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Steps toward more equitable veterinary care

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Banfield’s Domains of Quality act as a holistic framework for the veterinary care we strive to provide. In 2020, we added “equitable” to this framework, reflecting an increased commitment to addressing inequity in veterinary care. Care that is equitable does not vary in quality based on the characteristics of either a pet or a client. In service of equitable care and our ongoing pursuit of quality, we have focused efforts on several fronts.

We began investigating “veterinary deserts,” geographic areas where limited access to veterinary care may lead to health outcome disparities for pets. The learning and development team developed a learning module on culturally competent care to help veterinary professionals understand the impact their biases can have on the care they provide to pets. The client experience and advocacy team also continued to expand our translation and interpretation services.

There is still much work ahead to bring equitable care to all pets, and we are dedicated to continuing to advance our quality program with this goal in mind.

What this means for veterinary teams
Equitable care at Banfield means we aim to provide each pet we see with the same high-quality care. Along with the efforts described here, our quality standards for anesthetic procedures exemplify how veterinary professionals can put their commitment to equitable care into practice. We will continue to share our findings with the veterinary community to support the implementation of equitable care in our profession.

Identifying veterinary deserts
Across the US, the distribution of veterinary practices is not even, and some geographic areas, so-called veterinary deserts, lack sufficient access to veterinary services. We have begun identifying these areas and assessing health outcomes of pets who live nearby. Initial data analysis shows a statistically greater relative risk of preventable disease for pets living in or around veterinary deserts. This finding has led us to focus on creating a long-term, sustainable approach to quality care in veterinary deserts, including work with academic institutions like Lincoln Memorial and the University of Tennessee, as well as our own Banfield Foundation.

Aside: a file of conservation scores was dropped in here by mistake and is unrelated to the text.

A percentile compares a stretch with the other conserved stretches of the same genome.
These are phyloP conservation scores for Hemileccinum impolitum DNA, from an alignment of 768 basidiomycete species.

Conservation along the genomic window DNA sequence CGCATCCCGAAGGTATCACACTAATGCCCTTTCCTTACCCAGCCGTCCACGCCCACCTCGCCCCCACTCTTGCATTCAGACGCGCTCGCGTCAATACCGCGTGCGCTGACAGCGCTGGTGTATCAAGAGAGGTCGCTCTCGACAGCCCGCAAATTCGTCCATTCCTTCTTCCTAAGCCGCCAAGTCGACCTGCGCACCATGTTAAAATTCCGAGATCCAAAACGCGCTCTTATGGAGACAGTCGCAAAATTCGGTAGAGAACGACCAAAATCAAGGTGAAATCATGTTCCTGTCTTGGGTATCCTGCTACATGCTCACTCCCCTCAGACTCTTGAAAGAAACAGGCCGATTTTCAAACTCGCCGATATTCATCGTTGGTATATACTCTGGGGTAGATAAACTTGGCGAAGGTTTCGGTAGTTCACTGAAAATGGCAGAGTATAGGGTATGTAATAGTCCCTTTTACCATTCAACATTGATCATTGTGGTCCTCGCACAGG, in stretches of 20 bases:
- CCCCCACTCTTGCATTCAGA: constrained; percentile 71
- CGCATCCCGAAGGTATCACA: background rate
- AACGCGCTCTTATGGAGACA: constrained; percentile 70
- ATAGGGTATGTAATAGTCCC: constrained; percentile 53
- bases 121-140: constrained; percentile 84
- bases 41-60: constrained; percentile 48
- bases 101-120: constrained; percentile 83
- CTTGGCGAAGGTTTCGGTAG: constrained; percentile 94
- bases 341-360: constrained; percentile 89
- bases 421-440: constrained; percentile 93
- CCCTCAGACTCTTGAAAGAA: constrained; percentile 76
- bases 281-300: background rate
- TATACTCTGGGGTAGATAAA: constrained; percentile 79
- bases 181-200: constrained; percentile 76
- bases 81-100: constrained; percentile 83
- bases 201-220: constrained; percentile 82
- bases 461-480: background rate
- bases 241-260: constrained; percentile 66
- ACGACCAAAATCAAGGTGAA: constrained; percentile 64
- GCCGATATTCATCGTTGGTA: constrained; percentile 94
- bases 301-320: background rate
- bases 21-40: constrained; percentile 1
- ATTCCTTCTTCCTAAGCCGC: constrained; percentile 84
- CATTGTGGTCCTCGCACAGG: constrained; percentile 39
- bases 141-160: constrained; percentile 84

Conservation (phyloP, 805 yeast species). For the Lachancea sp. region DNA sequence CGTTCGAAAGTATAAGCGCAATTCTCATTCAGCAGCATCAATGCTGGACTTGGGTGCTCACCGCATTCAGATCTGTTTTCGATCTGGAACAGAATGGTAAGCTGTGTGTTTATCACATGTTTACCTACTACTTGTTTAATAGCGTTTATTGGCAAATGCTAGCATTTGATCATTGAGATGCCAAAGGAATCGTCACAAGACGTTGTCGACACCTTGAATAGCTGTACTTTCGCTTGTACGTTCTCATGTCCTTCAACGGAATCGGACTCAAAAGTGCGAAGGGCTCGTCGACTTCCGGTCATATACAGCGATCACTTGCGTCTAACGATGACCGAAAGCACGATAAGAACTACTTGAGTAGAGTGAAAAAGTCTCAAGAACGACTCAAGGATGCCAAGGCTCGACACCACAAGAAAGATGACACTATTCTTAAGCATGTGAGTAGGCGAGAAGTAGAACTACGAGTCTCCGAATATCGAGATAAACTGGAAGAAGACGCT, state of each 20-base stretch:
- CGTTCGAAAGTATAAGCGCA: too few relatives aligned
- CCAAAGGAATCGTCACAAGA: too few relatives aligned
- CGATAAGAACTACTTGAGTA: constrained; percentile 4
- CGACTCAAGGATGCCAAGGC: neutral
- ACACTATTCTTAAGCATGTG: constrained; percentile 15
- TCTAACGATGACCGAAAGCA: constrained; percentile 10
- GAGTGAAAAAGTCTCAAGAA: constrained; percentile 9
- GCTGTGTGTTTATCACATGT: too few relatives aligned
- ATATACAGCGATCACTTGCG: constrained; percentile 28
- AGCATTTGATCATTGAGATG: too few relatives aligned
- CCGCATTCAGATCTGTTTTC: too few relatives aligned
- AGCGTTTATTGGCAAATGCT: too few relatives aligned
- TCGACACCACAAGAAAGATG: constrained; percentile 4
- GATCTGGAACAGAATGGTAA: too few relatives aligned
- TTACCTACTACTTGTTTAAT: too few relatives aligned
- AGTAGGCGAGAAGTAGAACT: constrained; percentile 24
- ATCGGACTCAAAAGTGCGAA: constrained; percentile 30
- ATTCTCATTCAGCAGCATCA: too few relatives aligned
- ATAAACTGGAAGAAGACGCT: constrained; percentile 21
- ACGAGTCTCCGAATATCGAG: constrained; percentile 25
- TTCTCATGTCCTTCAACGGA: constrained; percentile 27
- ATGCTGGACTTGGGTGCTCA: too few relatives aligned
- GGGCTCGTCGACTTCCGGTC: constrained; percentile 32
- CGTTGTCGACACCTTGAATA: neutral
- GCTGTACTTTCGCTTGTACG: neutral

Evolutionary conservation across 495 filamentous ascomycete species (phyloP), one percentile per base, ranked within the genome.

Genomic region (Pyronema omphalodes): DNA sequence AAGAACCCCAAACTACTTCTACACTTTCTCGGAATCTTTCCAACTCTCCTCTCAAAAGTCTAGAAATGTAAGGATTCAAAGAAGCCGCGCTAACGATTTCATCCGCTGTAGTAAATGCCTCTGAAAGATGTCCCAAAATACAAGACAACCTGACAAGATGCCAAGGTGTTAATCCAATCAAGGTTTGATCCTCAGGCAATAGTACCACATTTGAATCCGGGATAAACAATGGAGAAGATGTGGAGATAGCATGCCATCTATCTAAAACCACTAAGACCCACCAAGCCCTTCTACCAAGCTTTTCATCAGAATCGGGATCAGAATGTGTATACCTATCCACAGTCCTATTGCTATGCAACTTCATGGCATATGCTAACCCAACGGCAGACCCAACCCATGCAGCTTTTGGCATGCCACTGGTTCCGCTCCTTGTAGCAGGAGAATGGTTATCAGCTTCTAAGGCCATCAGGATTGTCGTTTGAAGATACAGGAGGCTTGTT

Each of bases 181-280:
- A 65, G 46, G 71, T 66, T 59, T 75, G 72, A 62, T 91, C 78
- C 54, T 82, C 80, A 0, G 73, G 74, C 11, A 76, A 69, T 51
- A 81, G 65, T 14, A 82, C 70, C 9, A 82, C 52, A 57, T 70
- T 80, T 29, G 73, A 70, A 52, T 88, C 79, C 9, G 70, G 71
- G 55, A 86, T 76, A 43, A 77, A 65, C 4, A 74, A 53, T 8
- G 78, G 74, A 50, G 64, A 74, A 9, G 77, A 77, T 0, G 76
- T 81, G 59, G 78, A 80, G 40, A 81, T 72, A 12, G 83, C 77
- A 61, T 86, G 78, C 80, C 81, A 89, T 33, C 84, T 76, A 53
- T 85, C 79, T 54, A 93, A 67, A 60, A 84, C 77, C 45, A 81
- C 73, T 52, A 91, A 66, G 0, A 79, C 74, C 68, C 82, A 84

Encouraging culturally competent care
Communication gaps and cultural barriers among veterinary professionals and clients can compromise the development of deep and respectful relationships, ultimately putting pets at a disadvantage. Equitable care relies on us as care providers to be aware of our biases and consciously work to overcome them. These objectives are the foundation of our learning module on culturally competent care (CCC). Participants learn about the current state of diversity in the veterinary profession and reflect on their personal implicit and explicit biases and how they impact relationships with peers and clients and the care provided to pets.

The CCC learning module is available to more than 70,000 associates throughout the Mars Veterinary Health family, allowing us to collect data and insights from veterinary practitioners across all practice settings. What we learn will enable us to develop a larger, more evidence based CCC training to share with the wider veterinary industry.

Expanding translation and interpretation services
Translation (written communication) and interpretation (oral communication) services are pivotal to help clients and veterinary professionals communicate about pets’ needs. Banfield offers 9 single topic brochures and 100 client handouts on various medical topics, in Spanish and English, in each of our 1,000+ hospitals. We have also scaled and implemented interpretation services across our network to provide easy and free access to interpretation for over 350 languages (including American Sign Language (ASL)).

Adding video interpretation services to mobile tablets allows associates to leverage ASL and foreign language interpretation services anywhere in our hospitals. In 2020 and 2021, interpretation services were provided more than 36,000 times, and video calls, (used to provide ASL communications) have been used over 1,600 times since 2020. That’s almost 40,000 encounters where vet teams and clients could communicate more effectively about pets’ needs.

Conclusion
Because of the size and reach of our hospital network and quality program, Banfield has a unique opportunity to advance quality initiatives, including those described here focused on equitable care. We are committed to pursuing these initiatives and to sharing our findings with the veterinary profession via continuing education, sponsored lectures, and major veterinary conferences to help identify and remove the barriers to care that many clients and pets face.

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